LHC dismisses Punjab govt appeal
LAHORE – The Lahore High Court on Tuesday dismissed the Punjab government’s appeal against the decision of a single bench regarding publication of Model Town inquiry report, directing the authorities to furnish it to the victim families and publish it within 30 days.
A full bench, headed by Justice Abid Aziz Sheikh and comprising Justice Shahbaz Ali Rizvi and Justice Qazi Muhammad Amin, announced the verdict which was reserved on November 24.
In a 101-page judgment, the full bench held that to ensure fair trial and administration of justice, the publication of the inquiry report of the tribunal shall not affect the fate/outcome of the trial in progress in contravention of the law applicable thereto.”
Additional Advocate General Shah Gull, other law officers, counsel for victims Barrister Ali Zafar and PAT counsel Advocate Ishtiaq Chaudhry were present in the court. A large number of PAT workers were also there to hear the judgment.
The Punjab government had filed an intra-court appeal challenging decision of Justice Sayyed Mazahar Ali Akbar Naqvi in which the provincial government had been ordered to make the report public and immediately hand it over to the victims. The single bench had announced its verdict on September 21.
The full bench, in its judgment, expressed dismay over the use of inappropriate language against Justice Naqvi. “We have noted with concern that the language used in memorandum of this appeal regarding the learned judge is not appropriate,” the bench held. The judgment quoted some pieces from the Punjab government’s appeal in ground (j), “the judge in his yarn to label the proceedings,” in ground (k), “one of the aspects of judicial proceedings is legally misplaced and in fact naïve”, in ground (m), “the learned judge came to the aid of petitioners.”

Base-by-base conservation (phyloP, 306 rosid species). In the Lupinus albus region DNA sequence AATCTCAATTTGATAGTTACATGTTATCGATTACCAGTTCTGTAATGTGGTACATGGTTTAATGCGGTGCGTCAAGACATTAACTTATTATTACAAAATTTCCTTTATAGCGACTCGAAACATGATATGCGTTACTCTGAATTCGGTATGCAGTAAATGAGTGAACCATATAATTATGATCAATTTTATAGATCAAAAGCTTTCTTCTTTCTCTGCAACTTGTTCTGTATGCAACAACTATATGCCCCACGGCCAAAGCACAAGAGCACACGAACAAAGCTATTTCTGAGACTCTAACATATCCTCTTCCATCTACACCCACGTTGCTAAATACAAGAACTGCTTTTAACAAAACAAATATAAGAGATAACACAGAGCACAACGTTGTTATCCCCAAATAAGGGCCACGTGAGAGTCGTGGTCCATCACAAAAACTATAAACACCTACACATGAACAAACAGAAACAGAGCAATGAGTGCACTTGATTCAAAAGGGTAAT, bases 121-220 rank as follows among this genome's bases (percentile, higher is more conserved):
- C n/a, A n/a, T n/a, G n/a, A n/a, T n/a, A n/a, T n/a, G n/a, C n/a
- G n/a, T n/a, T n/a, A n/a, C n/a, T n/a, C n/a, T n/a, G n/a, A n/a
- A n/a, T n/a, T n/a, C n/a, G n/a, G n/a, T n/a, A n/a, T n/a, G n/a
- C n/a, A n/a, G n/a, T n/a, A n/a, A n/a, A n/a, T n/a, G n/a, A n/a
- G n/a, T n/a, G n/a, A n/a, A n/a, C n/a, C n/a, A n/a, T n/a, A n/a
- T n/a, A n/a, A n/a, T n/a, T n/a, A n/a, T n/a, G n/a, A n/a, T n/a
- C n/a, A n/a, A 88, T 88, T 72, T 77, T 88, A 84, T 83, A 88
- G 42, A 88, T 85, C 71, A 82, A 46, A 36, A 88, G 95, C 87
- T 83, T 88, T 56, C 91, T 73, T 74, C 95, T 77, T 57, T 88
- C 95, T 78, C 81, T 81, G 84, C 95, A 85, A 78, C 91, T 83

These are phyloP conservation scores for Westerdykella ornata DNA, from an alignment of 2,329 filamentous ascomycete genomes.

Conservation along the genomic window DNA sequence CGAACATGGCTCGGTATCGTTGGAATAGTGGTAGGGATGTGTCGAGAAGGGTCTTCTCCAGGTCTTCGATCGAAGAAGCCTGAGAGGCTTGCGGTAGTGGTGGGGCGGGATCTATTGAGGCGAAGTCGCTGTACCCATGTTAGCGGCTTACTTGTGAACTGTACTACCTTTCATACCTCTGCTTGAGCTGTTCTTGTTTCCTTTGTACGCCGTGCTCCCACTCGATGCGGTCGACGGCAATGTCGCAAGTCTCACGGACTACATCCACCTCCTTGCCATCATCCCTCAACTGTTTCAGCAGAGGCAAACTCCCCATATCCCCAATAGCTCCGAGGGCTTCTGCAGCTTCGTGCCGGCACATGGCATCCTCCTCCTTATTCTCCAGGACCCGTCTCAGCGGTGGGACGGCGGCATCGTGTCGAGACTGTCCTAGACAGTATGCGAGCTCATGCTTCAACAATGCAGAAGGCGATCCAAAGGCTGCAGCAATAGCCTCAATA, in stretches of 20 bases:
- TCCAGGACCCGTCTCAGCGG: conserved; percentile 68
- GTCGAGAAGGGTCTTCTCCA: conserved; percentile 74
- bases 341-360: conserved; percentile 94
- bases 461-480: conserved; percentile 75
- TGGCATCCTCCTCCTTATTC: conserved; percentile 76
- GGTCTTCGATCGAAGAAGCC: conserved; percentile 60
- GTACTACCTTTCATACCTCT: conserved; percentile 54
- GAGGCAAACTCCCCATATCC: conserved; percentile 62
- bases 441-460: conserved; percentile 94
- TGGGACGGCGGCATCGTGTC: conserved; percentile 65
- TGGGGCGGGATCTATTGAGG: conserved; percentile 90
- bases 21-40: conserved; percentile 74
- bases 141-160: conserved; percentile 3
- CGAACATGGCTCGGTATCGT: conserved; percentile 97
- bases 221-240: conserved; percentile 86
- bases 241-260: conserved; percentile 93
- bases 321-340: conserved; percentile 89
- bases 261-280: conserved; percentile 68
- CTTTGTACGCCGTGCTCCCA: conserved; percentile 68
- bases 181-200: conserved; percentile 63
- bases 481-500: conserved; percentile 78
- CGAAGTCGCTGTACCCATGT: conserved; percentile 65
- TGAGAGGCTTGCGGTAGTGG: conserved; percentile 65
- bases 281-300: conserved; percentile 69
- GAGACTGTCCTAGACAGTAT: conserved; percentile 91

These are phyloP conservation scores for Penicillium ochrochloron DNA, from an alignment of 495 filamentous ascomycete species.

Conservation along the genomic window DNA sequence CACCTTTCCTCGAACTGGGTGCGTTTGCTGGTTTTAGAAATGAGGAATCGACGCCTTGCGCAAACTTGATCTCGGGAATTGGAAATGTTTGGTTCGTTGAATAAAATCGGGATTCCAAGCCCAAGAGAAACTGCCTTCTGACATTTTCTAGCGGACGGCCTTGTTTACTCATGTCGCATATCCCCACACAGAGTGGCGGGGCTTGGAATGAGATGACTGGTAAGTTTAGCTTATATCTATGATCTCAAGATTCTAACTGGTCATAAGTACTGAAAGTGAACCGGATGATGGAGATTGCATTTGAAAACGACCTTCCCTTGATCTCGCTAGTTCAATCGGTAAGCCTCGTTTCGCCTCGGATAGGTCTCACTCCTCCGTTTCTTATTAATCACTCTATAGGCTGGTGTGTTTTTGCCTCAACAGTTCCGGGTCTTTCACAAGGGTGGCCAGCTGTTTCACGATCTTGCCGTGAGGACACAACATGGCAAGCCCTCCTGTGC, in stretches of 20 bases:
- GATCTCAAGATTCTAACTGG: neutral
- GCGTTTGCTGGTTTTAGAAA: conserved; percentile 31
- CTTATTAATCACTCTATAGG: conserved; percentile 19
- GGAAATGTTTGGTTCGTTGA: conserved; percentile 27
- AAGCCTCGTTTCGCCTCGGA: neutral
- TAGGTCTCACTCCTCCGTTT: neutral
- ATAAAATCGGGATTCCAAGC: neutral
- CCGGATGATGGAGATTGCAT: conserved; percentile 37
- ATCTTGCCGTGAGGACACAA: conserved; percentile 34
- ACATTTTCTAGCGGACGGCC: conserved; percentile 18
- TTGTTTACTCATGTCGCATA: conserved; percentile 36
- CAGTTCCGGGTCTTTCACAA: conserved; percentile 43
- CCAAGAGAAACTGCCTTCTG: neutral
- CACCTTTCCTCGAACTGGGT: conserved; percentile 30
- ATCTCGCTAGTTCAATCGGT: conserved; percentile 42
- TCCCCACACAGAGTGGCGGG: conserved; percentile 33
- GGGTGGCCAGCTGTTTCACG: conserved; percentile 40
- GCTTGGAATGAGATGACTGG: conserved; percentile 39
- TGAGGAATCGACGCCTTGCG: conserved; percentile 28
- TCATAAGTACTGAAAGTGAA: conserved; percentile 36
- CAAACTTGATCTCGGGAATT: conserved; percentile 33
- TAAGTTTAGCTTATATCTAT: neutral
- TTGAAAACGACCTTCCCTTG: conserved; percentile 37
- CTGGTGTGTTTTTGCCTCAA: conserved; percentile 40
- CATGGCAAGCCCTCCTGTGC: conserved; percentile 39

The judgment held: “The government now cannot say the report is only for eyes of the government and not for public. When the inquiry was conducted to find out real facts and causes of the incident in public interest due to loss of lives and unrest in the general public, we are at a loss to understand how public interest can be served and unrest in the general public satisfied unless the inquiry report with real facts be made available to the general public.”
It also said: “It is obvious that apprehension of the appellants is misplaced and, with the disclosure of the report, there is a fear of harm or likely harm for administration of justice as well as a fair trial. The right to know under articles 19 and 19-A of the Constitution is a factor which should make one way when secrecy is claimed for a report which was no repercussion on public security.”
The bench ruled the Punjab government could prove harm or likely harm by publication of the inquiry report on the Model Town incident.
The bench also expressed dismay over the language used by the Punjab government in its appeal against the judge who ordered publication of the Model Town inquiry report. The bench held: “It is a well-settled principle of law that judgments are open to honest criticism. Parties aggrieved have the right to express their opinion on a judgment if the decision has gone wrong on a particular question. But if the motive is to scandalise and use disrespectful language to criticise the judge, that will cause potential menace to the confidence of public in judges and bring administration of justice into disrepute. No doubt, judges are not infallible and like any other human being are liable to error, but the criticism is on the judge instead of judgment will indeed obstruct the administration of justice.”